Sweet Crude of the Niger Delta

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ODIOMA, NIGERIA: A villager walks through the ruins of the southern Nigerian community of Odioma, a fishing and trading centre, and a historic centre for the Ijaw people in the oil-rich Niger Delta. It was burned to the ground on 19 February 2005 by government troops hunting a local militia leader accused of ordering the murder of 12 people from a neighbouring village during a dispute over the ownership of the proposed site for a new oil well.
ODIOMA, NIGERIA: A villager walks through the ruins of the southern Nigerian community of Odioma, a fishing and trading centre, and a historic centre for the Ijaw people in the oil-rich Niger Delta. It was burned to the ground on 19 February 2005 by government troops hunting a local militia leader accused of ordering the murder of 12 people from a neighbouring village during a dispute over the ownership of the proposed site for a new oil well.

The production of oil provides a convenience to the lives and economies of a large population of the world while enriching the multinational oil companies who will have use believe they conduct their businesses in an environmentally and socially responsible way.

For some the production of oil brings about abject poverty, depravity, injustice, violence and a polluted and hazardous living environment where generations have been deprived of an ecosystem that once provided them a livelihood. The people of the Nigerian Niger Delta are such a group. For years they have endured the invasion of their land by multinational oil companies, who were reckless in their methods of oil exploration, and a brutally corrupt military government reluctant to enforce proper environmental regulations. Years of peaceful demonstrations by the people of the Niger Delta were met by injustice and violence dished out by the government to prevent any disruptions to the oil multinational’s activities. One of the most high profile cases of the then military government’s brutality was the hanging of Ken Saro-Wiwa, an author and environmental activist, in 1995. “Saro-Wiwa led a nonviolent campaign against environmental degradation of the land and natural waters of Ogoniland by the operations of multinational oil companies, especially Shell” (wikipedia).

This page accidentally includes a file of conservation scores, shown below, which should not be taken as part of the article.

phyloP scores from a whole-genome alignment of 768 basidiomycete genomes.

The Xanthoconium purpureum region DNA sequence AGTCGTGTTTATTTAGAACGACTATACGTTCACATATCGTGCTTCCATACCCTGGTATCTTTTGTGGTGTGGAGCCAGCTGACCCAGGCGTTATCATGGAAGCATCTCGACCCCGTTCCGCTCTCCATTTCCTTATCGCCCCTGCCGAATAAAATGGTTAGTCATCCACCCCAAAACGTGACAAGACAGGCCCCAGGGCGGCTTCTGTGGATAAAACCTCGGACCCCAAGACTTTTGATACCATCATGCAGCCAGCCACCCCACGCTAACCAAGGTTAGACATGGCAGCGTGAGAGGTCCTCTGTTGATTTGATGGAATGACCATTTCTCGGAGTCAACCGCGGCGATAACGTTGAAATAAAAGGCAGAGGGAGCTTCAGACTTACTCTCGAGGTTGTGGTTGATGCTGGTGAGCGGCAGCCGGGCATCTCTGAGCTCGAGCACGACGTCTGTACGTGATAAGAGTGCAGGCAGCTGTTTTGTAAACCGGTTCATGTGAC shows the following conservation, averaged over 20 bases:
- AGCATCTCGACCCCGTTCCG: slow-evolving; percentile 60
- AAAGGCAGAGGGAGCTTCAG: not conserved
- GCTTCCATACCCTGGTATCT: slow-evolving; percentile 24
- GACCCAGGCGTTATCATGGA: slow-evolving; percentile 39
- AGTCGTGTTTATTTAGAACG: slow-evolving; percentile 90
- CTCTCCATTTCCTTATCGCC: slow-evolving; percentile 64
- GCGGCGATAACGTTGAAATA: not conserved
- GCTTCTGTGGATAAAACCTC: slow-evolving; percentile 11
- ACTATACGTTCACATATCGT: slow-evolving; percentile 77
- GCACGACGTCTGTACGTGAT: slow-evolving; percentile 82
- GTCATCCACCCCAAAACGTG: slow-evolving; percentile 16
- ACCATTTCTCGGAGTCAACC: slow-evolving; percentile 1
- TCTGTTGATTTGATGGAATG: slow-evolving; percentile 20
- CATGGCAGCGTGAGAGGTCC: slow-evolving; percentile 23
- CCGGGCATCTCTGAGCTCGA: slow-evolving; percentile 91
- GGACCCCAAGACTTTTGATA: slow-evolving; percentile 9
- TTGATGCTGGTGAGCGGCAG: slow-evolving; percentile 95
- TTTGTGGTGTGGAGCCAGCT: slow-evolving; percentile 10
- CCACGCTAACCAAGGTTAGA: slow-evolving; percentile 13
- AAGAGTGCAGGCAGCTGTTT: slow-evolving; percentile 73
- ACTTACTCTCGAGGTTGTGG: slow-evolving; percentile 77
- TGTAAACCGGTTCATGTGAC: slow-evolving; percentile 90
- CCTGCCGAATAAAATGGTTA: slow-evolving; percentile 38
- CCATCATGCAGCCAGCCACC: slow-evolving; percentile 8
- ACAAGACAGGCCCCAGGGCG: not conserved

Niger Delta oil pollution
Niger Delta oil pollution

The actions of the government and oil companies resulted in some people, misguidedly, taking up militancy. Turning the region into a precarious state, with increasing unrest, sabotage of oil facilities, kidnappings and fighting between the militants and the Nigerian military. Caught in the middle are the people that live in the Niger Delta.

I wonder if faced with the same situations the people of the Niger Delta have endured for years would you have the resolve to carry on hoping for justice one day or would you be tempted to join the militants. Thankfully you don’t have to, but you can help raise awareness of the plight of the people of the Niger Delta. You can start by findout more, sharing this within your network and going to see the film Sweet Crude.

“Sweet Crude is a documentary film about the Niger Delta of Nigeria and the humanitarian, environmental and economic devastation there in the wake of 50 years of oil extraction – and the opportunity for the international community to do something. The film also raises broader issues of oil politics, mass media agendas and the role of independent journalists in getting the truth out” (Sweet Crude Facebook page).

Article by Olu Fashakin

Find out more about Sweet Crude at http://www.sweetcrudemovie.com/

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